The ground offensive that Israel started in the beginning of the second week of its war against the Palestinian people in Gaza was expected and, once the air operation had begun, to some extent wanted by both Israel and Hamas.
Ghassan Khatib is co-editor of the bitterlemons family of internet publications. He is vice-president for community
outreach at Birzeit University and a former minister of planning in the
Also by Ghassan Khatib in openDemocracy:
"The view from Palestine" (15 October 2001)
"An international solution?" (9 May 2002) - with Yossi Alpher
"The Arab League summit: two challenges" (28 March 2007)
"Palestine: this occupation will end" (7 June 2007)
"Hamas's shortsighted manoeuvre" (18 June 2007)
"Palestinian political rights: a common-sense solution" (27 September 2007)
This article was first published in the independent website bitterlemons.orHamas, which was at an obvious disadvantage in the aerial phase of the war, kept threatening Israel with "serious consequences" if the land offensive should start. Israel meanwhile could not achieve its objectives by bombing from the air and a ground offensive was "unavoidable".
The diverse diplomatic efforts to stop the war, including those of the French, the Turks, the Russians, the Arab foreign ministers and in the United Nations Security Council (where Washington, Israel's staunch ally, has vetoed any resolution) have so far failed because the battlefield is not ripe for a ceasefire. The two sides, Hamas and Israel, are not yet ready to end the confrontation.
Both seem confident that they are heading for victory. The irony is that the objectives of the two sides are not mutually exclusive.
Hamas's strategic objective with this war seems to be to assert itself as the main counterpart to Israel in Palestine, the party that decides on war or peace with Israel. This, after all, is the first war between Israel and the Palestinians that is not fought and led by Yasser Arafat and Fatah.
Hamas spokesman Mohammad Nazzal, commenting on the recent diplomatic efforts to end the war, reminded everybody that no matter who is trying to do what, it has to be understood that the "final word will be for the resistance movement" and not the "so-called legitimate leadership" in Ramallah.
The war on Hamas, which is a part of the regional political Islamic movement, is also allowing the different political Islamic groups in Arab countries to cultivate the unprecedented public Arab sympathy for Hamas. There is no doubt that the war is creating a situation less favourable to the so-called moderate camp. An early sign of this pressure is the statement by the Jordanian prime minister, Nader al-Dahabi, that Jordan might reconsider its relationship with Israel.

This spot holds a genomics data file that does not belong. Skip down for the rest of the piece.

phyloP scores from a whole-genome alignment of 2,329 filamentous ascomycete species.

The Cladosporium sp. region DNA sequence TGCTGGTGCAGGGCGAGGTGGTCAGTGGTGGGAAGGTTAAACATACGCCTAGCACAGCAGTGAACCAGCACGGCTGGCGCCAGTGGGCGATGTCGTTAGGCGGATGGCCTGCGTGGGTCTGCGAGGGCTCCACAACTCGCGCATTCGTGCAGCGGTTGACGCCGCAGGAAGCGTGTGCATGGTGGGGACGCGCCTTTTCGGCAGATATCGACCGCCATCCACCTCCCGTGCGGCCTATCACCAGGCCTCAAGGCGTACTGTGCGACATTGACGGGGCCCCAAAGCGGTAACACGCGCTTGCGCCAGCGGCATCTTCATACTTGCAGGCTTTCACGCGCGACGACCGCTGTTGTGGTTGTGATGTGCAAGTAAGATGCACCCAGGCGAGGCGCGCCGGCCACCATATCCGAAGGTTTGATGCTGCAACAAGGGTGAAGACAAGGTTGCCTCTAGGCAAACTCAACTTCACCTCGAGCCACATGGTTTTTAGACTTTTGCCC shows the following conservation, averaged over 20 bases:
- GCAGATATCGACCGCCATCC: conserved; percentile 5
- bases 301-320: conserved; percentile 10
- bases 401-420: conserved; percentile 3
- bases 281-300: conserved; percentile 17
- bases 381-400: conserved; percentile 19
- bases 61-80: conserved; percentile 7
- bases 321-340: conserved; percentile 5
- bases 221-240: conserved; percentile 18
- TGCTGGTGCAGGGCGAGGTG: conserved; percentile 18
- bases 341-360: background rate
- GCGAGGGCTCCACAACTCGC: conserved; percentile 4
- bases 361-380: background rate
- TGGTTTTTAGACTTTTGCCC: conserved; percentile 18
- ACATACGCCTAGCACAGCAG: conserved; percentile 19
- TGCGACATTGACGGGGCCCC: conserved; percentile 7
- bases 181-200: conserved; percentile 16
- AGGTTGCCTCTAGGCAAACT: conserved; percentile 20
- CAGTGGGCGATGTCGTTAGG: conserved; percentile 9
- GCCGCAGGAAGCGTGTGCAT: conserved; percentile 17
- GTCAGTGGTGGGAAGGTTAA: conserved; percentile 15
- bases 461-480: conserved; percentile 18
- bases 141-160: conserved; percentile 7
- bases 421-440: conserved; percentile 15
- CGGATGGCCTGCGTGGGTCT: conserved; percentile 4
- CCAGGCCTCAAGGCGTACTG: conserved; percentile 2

The attempt to gain some wider political capital was also illustrated by Hamas leader Osama Hamdan, who in an address to a rally in Syria declared that this war was waged not against Hamas or Gaza, but rather on the Islamic umma (nation).
The losers and the guilty
Israel's tactical objective with its offensive is not completely contradictory. Israel wants to end Hamas' capacity to launch rockets at Israel or at least put enough military pressure on the movement that it will stop. In addition, Israel wants to end the smuggling through the tunnels under the Gaza-Egypt border. But Israel understands that it cannot at one and the same time expect the tunnel smuggling to end and maintain its siege on the beleaguered strip, something that would cause a humanitarian crisis unacceptable to the international community.
Hence, for Israel to succeed in its aims it also needs to end the siege of Gaza in some way, whether through the Israel-Gaza crossings, the Gaza-Egypt crossing or both. In other words, Israel can succeed only if the key Hamas demand for a ceasefire, an end to the siege, is also met. Israel would prefer any end to the siege to be conducted through the Rafah crossing, thus fulfilling another strategic aim: that of making Gaza Egypt's responsibility.
Such an outcome would enable the Israeli government, in which Tzipi Livni and Ehud Barak are both hoping to continue after general elections in February 2009, to claim victory. The same is true of Hamas, which would in this event survive, keep its power intact and secure an end to the siege.
The main losers will be the civilians of Gaza,
in addition to the Palestinian Authority and Egypt. Apparently, the civilian casualties almost exclusively on the Palestinian side, are a price both Hamas
and Israel are willing to pay to achieve their respective victories.
Tragically, this is possible only because influential governments, particularly
the United States's and those of the European Union, are by condoning Israel's
aggression as "defensive" closing their eyes to the unfolding war
crimes that are being committed. This makes them indirectly responsible.
Also in openDemocracy on conflict over Gaza:
Mient Jan Faber, "Talking to terrorists in Gaza" (14 February 2005)
Eóin Murray, "After Hamas: a time for politics" (30 January 2006)
Guy Grossman, "Israel's Gaza assault: the real motives" (2 July 2006)
Khaled Hroub, "Hamas's path to reinvention" (9 October 2006)
Mient Jan Faber & Mary Kaldor, "Palestine's human insecurity: a Gaza report" (20 May 2007)
Ghassan Khatib, "Hamas's shortsighted manoeuvre" (18 June 2007)
Fred Halliday, "Lebanon, Gaza, Iraq: three crises" (22 June 2007)
Ghassan Khatib, "Palestinian political rights: a common-sense solution" (27 September 2007)
Volker Perthes, "Beyond peace: Israel, the Arab world, and Europe" (22 January 2008)
John Strawson, Rosemary Bechler, "Palestine: the pursuit of justice" (28 January 2008)
Eyad Sarraj, "'Gaza is quite a dynamic place now':an interview" (29 January 2008)
Geoffrey Bindman, "Gaza: unlock this prison" (7 March 2008)
Jeroen Gunning, "Hamas: talk to them" (18 April 2008)
Paul Rogers, "Gaza: hope after attack" (1 January 2009)